Articles | Volume 23, issue 4
Hydrol. Earth Syst. Sci., 23, 2111–2127, 2019
https://doi.org/10.5194/hess-23-2111-2019

Special issue: Environmental changes and hazards in the Dead Sea region (NHESS/ACP/HESS/SE...

Hydrol. Earth Syst. Sci., 23, 2111–2127, 2019
https://doi.org/10.5194/hess-23-2111-2019

Research article 26 Apr 2019

Research article | 26 Apr 2019

Exposure of tourism development to salt karst hazards along the Jordanian Dead Sea shore

Najib Abou Karaki et al.

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Interactive discussion

Status: closed
Status: closed
AC: Author comment | RC: Referee comment | SC: Short comment | EC: Editor comment
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Peer-review completion

AR: Author's response | RR: Referee report | ED: Editor decision
ED: Publish subject to minor revisions (further review by editor) (05 Feb 2019) by Christian Siebert
AR by Damien Closson on behalf of the Authors (13 Feb 2019)  Author's response    Manuscript
ED: Publish subject to revisions (further review by editor and referees) (18 Feb 2019) by Christian Siebert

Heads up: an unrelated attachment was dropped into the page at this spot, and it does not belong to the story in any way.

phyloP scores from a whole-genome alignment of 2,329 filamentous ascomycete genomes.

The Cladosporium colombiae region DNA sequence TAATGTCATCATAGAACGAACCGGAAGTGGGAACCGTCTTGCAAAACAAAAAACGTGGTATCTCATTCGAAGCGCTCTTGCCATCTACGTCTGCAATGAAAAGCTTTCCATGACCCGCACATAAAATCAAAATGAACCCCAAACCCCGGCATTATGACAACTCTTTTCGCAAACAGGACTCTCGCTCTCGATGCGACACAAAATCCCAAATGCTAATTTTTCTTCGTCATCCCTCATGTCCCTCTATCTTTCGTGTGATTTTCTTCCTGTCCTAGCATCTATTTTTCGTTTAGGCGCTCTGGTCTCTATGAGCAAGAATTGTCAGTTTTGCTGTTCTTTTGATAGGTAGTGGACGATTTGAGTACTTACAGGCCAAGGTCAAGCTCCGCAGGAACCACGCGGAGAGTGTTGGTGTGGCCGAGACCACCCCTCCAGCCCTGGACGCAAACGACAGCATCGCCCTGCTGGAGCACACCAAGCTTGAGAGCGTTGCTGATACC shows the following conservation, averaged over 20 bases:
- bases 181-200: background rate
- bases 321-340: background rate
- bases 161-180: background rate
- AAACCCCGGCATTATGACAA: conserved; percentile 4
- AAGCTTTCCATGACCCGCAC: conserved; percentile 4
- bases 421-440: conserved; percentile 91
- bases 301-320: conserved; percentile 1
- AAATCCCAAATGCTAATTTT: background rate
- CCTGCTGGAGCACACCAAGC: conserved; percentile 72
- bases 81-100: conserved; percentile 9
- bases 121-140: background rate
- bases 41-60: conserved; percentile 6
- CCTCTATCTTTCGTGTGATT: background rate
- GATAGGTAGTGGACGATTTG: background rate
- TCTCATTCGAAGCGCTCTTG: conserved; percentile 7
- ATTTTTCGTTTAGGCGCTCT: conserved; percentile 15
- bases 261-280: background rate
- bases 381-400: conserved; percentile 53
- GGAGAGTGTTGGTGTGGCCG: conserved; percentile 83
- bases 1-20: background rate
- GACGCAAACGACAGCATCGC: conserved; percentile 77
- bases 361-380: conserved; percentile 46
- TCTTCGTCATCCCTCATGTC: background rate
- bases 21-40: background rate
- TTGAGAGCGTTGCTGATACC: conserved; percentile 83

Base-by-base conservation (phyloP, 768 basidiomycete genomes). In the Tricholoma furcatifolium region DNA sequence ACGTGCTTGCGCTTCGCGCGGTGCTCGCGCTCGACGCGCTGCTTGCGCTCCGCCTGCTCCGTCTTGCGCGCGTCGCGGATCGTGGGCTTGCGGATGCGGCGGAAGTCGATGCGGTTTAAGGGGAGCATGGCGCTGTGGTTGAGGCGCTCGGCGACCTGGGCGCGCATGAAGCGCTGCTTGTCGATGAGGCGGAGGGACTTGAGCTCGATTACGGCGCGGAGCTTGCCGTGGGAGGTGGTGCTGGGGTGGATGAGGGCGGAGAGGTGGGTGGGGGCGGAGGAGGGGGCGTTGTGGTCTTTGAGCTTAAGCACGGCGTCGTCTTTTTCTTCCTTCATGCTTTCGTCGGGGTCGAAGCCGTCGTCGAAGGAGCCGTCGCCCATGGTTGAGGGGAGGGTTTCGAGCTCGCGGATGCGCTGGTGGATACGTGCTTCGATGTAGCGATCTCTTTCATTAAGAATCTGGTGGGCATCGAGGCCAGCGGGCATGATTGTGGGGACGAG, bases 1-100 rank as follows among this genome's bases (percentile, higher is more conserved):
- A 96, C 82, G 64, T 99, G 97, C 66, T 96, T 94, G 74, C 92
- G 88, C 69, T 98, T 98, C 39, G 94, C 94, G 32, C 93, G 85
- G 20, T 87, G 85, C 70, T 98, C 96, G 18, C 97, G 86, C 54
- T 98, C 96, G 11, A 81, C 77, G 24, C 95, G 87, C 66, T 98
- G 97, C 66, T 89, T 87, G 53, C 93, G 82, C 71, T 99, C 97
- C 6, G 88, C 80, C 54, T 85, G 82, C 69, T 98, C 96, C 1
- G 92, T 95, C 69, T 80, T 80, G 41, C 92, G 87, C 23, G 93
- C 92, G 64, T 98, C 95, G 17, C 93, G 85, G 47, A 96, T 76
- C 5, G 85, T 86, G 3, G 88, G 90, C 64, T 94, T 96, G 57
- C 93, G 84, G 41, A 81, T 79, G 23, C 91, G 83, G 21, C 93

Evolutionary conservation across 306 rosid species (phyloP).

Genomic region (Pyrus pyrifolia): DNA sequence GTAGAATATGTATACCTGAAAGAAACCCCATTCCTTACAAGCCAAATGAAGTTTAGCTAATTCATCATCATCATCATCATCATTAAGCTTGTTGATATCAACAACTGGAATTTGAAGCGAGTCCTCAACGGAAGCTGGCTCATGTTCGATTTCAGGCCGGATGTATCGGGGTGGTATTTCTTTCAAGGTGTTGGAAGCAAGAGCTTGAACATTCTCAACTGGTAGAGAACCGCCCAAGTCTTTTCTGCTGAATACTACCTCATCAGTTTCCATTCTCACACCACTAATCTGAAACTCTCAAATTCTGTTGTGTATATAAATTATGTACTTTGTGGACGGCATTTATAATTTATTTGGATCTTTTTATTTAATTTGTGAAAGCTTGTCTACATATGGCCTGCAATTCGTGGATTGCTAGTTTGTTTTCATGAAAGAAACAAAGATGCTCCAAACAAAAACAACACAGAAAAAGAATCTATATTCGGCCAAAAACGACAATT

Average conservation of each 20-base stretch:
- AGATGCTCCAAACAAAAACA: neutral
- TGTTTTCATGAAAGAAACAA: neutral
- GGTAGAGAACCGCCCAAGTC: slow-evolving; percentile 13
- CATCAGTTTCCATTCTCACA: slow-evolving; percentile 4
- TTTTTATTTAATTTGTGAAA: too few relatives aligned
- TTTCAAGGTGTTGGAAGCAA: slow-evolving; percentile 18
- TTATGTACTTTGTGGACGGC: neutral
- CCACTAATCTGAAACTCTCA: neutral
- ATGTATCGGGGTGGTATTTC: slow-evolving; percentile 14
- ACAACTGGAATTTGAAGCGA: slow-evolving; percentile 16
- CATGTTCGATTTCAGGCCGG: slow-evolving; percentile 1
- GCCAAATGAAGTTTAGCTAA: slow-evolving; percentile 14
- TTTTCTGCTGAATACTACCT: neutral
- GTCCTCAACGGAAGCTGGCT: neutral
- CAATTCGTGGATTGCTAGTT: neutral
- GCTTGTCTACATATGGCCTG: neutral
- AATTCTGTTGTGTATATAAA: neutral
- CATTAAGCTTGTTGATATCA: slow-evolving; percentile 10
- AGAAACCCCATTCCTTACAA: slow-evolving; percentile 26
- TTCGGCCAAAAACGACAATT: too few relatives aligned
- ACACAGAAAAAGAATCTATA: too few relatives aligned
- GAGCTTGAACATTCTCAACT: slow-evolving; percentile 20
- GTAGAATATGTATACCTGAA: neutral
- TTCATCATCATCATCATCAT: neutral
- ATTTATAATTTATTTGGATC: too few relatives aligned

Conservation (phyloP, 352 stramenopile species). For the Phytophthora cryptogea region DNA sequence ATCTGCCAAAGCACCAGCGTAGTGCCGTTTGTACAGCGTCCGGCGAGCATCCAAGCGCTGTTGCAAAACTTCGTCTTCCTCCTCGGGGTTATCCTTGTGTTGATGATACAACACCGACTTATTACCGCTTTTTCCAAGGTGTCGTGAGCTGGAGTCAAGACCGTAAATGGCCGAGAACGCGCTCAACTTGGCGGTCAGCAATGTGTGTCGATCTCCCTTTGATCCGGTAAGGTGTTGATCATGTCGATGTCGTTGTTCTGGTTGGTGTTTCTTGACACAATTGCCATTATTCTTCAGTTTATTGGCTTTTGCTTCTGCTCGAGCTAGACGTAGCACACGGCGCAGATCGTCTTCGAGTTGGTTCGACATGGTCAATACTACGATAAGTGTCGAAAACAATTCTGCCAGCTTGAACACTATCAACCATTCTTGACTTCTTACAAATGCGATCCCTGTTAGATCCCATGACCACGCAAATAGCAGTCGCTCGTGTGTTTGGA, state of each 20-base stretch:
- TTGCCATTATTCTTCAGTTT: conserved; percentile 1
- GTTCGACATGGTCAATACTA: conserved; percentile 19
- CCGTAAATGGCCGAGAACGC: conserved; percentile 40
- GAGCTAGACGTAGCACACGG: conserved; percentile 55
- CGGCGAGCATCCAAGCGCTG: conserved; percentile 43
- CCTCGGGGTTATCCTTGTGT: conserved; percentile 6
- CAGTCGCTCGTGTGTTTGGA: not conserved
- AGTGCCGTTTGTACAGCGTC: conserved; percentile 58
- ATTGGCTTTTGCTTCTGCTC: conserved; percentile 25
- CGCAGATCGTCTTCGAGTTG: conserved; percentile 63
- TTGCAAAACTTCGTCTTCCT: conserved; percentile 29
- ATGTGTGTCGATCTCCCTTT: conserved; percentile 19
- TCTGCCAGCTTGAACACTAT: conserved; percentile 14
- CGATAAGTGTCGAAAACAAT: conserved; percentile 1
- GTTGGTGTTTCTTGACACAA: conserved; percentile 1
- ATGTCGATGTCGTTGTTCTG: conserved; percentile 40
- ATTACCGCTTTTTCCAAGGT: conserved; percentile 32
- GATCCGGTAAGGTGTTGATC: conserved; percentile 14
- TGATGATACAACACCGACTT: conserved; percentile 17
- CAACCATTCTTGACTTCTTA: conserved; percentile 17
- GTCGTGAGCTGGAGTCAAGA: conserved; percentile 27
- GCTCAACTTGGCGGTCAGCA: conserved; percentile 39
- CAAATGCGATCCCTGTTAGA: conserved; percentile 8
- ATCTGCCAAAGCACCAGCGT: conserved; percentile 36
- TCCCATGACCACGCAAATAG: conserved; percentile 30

AR by Damien Closson on behalf of the Authors (28 Mar 2019)  Author's response    Manuscript
ED: Publish as is (10 Apr 2019) by Christian Siebert
AR by Damien Closson on behalf of the Authors (12 Apr 2019)  Author's response    Manuscript
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Short summary
The Dead Sea shore is a unique salt karst system. Development began in the 1960s, when the water resources that used to feed the Dead Sea were diverted. The water level is falling at more than 1 m yr−1, causing a hydrostatic disequilibrium between the underground fresh water and the base level. Despite these conditions, tourism development projects have flourished. Here, we show that a 10 km long strip of coast that encompasses several resorts is exposed to subsidence, sinkholes and landslides.